Do British scones always contain raisins? Where can I find a “genuine” recipe? Those I’ve tried don’t do justice to “real” scones.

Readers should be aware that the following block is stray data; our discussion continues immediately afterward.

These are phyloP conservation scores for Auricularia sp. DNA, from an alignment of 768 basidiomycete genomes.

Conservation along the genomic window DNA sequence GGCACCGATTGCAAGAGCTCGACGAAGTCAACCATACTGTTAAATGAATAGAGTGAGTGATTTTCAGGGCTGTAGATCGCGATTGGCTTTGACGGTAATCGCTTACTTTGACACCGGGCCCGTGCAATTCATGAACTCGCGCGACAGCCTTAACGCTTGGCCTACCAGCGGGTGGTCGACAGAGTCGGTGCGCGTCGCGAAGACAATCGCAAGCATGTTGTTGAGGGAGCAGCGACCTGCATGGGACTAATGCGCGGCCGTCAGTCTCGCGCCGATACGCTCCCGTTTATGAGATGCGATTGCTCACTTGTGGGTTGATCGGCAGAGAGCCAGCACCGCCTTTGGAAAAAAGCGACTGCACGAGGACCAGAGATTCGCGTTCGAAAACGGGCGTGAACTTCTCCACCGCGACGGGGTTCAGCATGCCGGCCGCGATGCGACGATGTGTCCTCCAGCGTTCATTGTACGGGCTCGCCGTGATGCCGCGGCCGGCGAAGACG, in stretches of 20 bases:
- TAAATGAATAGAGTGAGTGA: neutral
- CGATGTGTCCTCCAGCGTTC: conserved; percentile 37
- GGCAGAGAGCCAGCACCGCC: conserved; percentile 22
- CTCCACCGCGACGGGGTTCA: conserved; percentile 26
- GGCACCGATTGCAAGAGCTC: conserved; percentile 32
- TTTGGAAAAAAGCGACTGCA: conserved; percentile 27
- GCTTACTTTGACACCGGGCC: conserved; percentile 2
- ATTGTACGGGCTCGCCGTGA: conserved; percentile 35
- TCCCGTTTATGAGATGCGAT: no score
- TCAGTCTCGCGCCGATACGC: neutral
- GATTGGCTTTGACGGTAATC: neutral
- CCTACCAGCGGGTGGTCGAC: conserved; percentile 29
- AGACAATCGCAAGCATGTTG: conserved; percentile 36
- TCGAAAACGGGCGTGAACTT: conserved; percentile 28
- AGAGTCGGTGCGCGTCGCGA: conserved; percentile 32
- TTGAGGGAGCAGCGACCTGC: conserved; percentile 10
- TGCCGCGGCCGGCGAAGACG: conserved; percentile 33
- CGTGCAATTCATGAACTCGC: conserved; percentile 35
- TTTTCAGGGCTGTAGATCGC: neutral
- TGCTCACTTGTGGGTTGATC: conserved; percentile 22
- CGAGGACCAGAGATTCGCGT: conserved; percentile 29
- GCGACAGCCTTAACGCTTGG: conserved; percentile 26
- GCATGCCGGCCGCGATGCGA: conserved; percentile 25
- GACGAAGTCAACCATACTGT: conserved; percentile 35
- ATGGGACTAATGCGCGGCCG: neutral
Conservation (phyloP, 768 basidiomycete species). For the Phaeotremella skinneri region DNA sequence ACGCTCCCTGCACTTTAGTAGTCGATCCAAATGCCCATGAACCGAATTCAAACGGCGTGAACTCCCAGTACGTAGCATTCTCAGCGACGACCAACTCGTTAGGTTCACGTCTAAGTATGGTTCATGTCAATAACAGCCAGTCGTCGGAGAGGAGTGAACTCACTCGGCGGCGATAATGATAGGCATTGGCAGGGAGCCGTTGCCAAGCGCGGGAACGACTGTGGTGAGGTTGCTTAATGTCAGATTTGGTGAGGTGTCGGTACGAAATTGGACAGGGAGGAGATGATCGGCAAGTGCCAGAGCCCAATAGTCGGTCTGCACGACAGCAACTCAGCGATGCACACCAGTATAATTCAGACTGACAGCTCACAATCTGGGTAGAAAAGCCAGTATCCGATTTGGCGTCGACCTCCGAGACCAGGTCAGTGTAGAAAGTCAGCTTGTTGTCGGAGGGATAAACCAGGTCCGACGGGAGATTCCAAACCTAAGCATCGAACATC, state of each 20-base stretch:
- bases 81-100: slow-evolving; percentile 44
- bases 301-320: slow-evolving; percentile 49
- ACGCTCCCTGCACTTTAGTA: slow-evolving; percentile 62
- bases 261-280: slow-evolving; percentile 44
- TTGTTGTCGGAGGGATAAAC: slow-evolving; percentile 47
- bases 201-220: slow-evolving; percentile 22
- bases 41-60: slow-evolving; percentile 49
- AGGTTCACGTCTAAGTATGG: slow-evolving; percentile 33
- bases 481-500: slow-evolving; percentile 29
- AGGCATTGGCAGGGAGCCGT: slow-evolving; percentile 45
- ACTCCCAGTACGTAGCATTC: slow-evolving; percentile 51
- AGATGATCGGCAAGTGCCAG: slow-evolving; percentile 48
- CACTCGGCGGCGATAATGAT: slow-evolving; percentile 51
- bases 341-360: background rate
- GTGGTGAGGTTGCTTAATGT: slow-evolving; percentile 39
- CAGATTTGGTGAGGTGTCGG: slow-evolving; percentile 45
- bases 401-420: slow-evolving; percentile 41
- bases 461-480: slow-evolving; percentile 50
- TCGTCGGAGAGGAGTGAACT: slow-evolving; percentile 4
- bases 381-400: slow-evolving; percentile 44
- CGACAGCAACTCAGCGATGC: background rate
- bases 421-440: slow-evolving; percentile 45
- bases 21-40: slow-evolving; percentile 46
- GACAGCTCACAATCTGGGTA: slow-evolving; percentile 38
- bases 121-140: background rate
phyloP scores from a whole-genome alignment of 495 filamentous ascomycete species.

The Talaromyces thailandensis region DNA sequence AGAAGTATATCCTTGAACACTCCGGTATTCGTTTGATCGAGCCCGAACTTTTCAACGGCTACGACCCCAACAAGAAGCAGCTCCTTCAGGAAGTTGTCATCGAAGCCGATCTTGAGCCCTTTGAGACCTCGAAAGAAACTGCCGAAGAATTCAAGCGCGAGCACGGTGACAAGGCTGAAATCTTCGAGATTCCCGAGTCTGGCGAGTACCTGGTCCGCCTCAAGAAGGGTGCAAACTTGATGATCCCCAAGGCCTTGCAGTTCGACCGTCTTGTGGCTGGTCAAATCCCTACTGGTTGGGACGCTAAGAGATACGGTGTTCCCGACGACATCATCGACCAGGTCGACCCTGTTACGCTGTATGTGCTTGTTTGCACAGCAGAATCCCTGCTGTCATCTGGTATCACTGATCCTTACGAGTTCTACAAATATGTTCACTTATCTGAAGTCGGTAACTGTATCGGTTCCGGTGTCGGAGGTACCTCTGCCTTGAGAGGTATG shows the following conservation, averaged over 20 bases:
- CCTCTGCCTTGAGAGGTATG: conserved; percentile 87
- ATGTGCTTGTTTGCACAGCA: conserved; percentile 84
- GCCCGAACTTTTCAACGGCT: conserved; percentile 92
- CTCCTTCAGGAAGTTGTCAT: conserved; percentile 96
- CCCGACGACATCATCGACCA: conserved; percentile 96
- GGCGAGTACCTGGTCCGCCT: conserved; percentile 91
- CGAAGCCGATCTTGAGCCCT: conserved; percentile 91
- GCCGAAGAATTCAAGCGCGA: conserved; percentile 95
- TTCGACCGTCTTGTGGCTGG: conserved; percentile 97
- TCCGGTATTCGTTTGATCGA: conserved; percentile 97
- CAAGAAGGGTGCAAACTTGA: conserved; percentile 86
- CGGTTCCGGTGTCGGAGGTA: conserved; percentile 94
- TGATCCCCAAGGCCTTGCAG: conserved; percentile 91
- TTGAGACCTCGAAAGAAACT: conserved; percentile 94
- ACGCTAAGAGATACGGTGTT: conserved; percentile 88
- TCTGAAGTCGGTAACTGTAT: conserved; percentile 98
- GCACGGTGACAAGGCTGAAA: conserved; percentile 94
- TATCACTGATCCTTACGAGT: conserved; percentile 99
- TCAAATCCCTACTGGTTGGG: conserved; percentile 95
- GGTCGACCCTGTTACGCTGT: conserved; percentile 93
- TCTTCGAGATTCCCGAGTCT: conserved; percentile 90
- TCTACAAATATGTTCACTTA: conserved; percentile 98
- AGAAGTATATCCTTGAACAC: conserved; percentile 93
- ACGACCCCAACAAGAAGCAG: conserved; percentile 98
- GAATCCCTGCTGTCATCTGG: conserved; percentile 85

No, British scones do not always contain raisins; they are optional. Here is a recipe for Cream Tea Scones that appeared in the Canadian edition of The 1997 Old Farmer’s Almanac: 2 cups all-purpose flour; 2 tablespoons sugar; 1 tablespoon baking powder; 1/2 teaspoon salt; 1/2 cup butter; 1 egg; 2/3 cup milk or light cream. Combine the dry ingredients and cut in the butter. Beat the egg lightly, reserving a tablespoon for topping. Add milk to remaining egg, beat, and add to dry ingredients. Stir to make a soft dough, knead, and roll out on a lightly floured board. Cut into 2-1/2 inch rounds. Place on an ungreased baking sheet, and brush with reserved egg. Bake at 425 degrees F for 12 to 14 minutes. We should point out that our “all-purpose” flour is a little harder than the “plain” flour called for in traditional British recipes, which gives a slightly softer scone. A good substitute for plain flour is half all-purpose flour and half cake and pastry flour.